L. LAZZARINI ................................................................................................................................................................................................................................................................................................................................. 459-484The distribution and re-use of the most important coloured marbles in the provinces of the Roman

Empire

M. MARIOTTINI, E. CURTI and E. MOSCETTI ...................................................................................................................................................................................................................... 485-493The taste of the marbles in Roman villae (Tiburtina-Nomentana)

L. LAZZARINI and S. CANCELLIERE .......................................................................................................................................................................................................................................................... 495-508Marmor Thessalicum (verde antico): Source, distribution and characterization

P. LAPUENTE, B. TURI and Ph. BLANC ................................................................................................................................................................................................................................................ 509-522Marbles and coloured stones from the theatre of Caesaraugusta (Hispania): Preliminary study

R.H. TYKOT, G.E. BORROMEO, C. CORRADO-GOULET and K. SEVERSON ....................................................................................................................... 523-532Marble sculptures from the Rhode Island School of Design: Provenance studies using stable isotope

and other analysis

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J. J. HERRMANN, Jr., R. NEWMAN and A. VAN DEN HOEK ............................................................................................................................................................................... 533-545Identifying Dolomitic Marble 2000-2003: The Capitoline Museums, New York, and Somnus-

Hypnos in Urbisaglia

PART IV: PROVENANCE IDENTIFICATION AND CHARACTERISATION (OTHER STONES)

R. BUGINI and L. FOLLI ............................................................................................................................................................................................................................................................................................... 547-557On tesserae of Roman mosaics in Lombardy (Italy)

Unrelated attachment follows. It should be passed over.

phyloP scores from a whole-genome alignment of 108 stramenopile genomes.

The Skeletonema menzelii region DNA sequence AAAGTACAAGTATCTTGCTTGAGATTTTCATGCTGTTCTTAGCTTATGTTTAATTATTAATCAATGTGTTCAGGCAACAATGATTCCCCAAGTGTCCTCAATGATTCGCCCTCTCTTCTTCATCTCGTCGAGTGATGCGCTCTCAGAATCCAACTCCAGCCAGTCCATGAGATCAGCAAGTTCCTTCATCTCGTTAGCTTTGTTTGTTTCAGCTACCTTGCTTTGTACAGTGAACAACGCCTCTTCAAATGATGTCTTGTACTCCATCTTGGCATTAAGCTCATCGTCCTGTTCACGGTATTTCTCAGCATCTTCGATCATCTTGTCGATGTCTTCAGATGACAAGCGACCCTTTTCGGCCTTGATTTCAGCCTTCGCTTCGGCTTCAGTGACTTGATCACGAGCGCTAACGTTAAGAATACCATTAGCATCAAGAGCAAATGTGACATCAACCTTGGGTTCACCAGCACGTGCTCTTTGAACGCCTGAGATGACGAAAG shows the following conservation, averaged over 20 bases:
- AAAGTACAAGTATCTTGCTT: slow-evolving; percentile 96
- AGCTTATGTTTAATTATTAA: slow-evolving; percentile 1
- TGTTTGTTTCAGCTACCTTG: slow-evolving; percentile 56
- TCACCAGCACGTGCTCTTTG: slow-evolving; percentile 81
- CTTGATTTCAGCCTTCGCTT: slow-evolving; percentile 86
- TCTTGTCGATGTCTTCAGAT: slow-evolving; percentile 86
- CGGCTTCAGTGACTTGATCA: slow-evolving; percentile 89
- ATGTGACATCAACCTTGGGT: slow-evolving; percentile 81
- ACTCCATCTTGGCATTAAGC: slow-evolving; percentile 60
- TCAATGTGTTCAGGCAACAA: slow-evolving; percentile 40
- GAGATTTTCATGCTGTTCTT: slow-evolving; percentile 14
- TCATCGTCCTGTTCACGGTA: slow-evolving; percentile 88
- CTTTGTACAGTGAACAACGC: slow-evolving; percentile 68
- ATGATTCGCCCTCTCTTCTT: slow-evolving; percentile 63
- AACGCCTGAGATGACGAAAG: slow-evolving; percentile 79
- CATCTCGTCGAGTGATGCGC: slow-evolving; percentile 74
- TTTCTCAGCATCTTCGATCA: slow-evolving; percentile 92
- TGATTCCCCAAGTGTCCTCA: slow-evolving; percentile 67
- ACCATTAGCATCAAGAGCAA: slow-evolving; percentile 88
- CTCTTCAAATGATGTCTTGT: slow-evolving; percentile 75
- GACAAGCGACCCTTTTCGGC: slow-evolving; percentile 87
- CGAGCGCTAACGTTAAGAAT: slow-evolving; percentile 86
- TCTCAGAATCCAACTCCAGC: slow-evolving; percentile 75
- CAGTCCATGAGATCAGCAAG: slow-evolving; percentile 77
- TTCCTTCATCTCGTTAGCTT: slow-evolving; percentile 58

E. Roffia, R. Bugini and L. Folli .................................................................................................................................................................................................................................................................. 559-570Stone materials of the Roman villas around lake Garda (Italy)

P. DEGRYSE, P. MUCHEZ, E. TROGH and M. WAELKENS ...................................................................................................................................................................................... 571-580The natural building stones of Helenistic to Byzantine Sagalassos: Provenance determination through

stable isotope geochemistry

Ø.J. JANSEN, T. HELDAL, R.B. PEDERSEN, Y. RONEN and S.H.H. KALAND ...................................................................................................................... 581-595Provenance of soapstone used in medieval buildings in the Bergen region, Western Norway

B. MORONI, I. BORGIA, M. PETRELLI and P. LAPUENTE ....................................................................................................................................................................................... 597-613Archaeometry of chert tools: For a non-destructive geochemical approach

J. CASSAR .............................................................................................................................................................................................................................................................................................................................................. 615-626Classifying Maltese prehistoric limestone megaliths by means of geochemical data

F. ANTONELLI, L. LAZZARINI, S. CANCELLIERE and A. SOLANO .............................................................................................................................................................. 627-643“Granito del Foro” and “Granito di Nicotera”: Archaeometric problems

O. ÖZBEK ............................................................................................................................................................................................................................................................................................................................................ 645-656The prehistoric ground stone implements from Yartarla: The preliminary results of a geoarchaeolog-